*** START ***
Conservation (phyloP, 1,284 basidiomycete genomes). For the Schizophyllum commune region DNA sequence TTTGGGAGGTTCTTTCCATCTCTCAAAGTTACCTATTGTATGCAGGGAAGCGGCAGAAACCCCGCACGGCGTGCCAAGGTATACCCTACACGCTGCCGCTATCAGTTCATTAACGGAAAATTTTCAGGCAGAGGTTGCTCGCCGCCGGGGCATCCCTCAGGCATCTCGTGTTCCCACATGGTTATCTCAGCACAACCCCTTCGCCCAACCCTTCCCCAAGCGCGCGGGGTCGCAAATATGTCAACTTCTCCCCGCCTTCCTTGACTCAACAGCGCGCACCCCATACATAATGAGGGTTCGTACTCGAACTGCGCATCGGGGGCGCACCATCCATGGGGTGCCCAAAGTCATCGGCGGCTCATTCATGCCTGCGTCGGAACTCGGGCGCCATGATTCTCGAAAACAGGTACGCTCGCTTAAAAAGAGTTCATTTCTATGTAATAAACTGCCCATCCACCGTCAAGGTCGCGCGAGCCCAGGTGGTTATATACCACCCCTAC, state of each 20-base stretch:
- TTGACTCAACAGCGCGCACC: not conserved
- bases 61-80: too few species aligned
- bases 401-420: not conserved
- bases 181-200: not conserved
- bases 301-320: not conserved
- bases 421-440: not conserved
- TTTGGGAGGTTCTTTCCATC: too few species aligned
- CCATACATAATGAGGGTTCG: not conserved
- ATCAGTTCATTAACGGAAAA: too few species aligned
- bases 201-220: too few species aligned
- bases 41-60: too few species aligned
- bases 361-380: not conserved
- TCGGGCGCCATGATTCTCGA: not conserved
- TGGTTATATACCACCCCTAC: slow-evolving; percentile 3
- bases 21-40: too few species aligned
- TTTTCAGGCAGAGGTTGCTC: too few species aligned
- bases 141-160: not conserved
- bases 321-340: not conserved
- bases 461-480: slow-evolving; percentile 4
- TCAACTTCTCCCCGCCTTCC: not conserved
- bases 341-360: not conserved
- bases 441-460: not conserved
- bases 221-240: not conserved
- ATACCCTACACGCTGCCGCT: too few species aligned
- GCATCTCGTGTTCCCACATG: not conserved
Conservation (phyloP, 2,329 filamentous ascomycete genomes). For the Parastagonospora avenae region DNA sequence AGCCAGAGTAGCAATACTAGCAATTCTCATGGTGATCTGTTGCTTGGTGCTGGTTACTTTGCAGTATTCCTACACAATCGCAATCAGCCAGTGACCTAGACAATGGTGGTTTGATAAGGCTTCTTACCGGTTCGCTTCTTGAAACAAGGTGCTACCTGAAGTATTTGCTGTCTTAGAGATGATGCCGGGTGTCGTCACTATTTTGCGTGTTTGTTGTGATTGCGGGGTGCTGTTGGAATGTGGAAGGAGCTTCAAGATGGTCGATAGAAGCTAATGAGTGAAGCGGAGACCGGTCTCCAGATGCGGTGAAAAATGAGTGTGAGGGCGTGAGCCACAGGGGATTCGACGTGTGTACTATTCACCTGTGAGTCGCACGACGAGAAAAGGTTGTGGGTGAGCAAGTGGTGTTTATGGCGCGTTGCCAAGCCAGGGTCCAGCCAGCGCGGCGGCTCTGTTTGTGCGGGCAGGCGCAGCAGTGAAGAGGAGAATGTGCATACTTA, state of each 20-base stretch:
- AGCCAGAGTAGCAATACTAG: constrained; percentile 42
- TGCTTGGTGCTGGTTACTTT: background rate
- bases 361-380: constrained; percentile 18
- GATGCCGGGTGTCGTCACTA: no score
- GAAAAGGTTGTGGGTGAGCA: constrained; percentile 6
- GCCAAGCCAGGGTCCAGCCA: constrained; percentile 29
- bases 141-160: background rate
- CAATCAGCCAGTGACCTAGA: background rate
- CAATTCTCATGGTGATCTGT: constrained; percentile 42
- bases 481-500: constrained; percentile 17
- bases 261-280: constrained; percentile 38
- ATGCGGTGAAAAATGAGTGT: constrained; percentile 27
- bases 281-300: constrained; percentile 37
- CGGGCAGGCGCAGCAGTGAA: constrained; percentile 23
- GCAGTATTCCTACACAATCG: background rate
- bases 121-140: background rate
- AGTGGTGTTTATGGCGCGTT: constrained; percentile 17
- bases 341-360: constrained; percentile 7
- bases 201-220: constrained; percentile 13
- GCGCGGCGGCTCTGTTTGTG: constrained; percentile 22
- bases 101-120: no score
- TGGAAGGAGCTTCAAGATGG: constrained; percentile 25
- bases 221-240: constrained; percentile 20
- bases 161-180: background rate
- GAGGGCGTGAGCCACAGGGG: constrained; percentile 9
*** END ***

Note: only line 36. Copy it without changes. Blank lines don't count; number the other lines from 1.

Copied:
- CAATTCTCATGGTGATCTGT: constrained; percentile 42